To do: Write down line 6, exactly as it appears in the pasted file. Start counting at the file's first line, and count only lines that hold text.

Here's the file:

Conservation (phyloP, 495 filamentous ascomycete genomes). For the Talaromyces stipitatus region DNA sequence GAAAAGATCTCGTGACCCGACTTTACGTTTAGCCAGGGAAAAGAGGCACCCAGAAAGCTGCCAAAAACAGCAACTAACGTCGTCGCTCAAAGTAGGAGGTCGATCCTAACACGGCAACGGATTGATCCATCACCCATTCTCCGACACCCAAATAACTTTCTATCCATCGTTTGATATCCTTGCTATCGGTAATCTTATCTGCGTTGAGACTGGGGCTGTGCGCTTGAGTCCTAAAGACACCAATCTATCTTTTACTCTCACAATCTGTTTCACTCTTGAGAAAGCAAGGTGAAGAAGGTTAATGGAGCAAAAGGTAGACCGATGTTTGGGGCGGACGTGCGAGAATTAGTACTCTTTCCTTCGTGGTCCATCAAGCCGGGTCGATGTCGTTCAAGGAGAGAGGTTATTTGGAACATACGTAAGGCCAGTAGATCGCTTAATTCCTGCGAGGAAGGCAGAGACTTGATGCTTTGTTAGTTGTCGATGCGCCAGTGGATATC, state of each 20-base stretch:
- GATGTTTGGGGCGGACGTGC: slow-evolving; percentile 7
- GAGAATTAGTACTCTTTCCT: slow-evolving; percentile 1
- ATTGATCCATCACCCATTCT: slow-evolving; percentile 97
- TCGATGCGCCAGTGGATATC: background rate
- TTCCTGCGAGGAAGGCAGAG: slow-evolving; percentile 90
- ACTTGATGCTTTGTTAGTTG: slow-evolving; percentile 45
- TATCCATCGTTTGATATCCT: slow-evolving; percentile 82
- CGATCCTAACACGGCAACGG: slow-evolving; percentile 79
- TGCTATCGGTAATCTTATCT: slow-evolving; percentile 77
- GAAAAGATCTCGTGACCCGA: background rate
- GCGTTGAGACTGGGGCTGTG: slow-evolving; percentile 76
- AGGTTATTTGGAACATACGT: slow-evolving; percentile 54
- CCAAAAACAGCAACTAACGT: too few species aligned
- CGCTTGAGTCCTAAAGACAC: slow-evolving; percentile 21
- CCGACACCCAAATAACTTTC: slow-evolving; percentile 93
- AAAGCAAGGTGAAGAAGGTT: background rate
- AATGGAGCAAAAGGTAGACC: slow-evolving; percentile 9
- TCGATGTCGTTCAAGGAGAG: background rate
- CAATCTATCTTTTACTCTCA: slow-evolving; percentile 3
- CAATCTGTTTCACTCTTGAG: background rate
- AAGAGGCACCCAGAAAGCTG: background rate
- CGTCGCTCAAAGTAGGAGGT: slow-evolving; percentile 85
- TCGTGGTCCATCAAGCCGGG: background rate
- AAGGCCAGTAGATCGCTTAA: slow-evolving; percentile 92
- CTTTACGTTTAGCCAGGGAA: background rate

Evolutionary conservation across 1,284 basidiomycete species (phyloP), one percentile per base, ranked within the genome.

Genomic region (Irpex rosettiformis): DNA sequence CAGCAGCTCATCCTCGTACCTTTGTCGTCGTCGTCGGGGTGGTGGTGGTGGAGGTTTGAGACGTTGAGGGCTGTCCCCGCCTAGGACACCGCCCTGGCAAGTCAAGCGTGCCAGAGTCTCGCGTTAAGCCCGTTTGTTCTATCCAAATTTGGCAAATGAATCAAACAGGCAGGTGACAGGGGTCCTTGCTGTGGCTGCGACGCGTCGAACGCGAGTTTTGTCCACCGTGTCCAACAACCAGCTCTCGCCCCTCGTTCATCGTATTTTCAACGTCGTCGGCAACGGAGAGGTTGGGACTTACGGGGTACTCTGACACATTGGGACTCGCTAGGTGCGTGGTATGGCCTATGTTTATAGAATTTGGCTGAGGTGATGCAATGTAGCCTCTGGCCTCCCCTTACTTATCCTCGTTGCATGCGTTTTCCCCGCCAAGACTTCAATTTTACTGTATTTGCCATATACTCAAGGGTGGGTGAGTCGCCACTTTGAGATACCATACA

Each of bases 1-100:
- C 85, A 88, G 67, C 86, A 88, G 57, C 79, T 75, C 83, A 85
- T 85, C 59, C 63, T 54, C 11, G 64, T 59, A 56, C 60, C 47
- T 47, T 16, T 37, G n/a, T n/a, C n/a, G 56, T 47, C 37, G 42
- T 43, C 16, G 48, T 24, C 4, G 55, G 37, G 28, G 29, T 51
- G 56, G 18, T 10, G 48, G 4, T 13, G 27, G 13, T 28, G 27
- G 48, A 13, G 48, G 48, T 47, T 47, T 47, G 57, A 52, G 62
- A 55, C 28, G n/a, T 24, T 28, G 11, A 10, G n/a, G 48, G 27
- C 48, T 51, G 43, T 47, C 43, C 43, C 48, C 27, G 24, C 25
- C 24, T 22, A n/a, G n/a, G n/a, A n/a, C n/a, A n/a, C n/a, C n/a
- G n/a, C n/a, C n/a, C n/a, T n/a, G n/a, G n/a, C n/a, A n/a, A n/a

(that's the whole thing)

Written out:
- TTCCTGCGAGGAAGGCAGAG: slow-evolving; percentile 90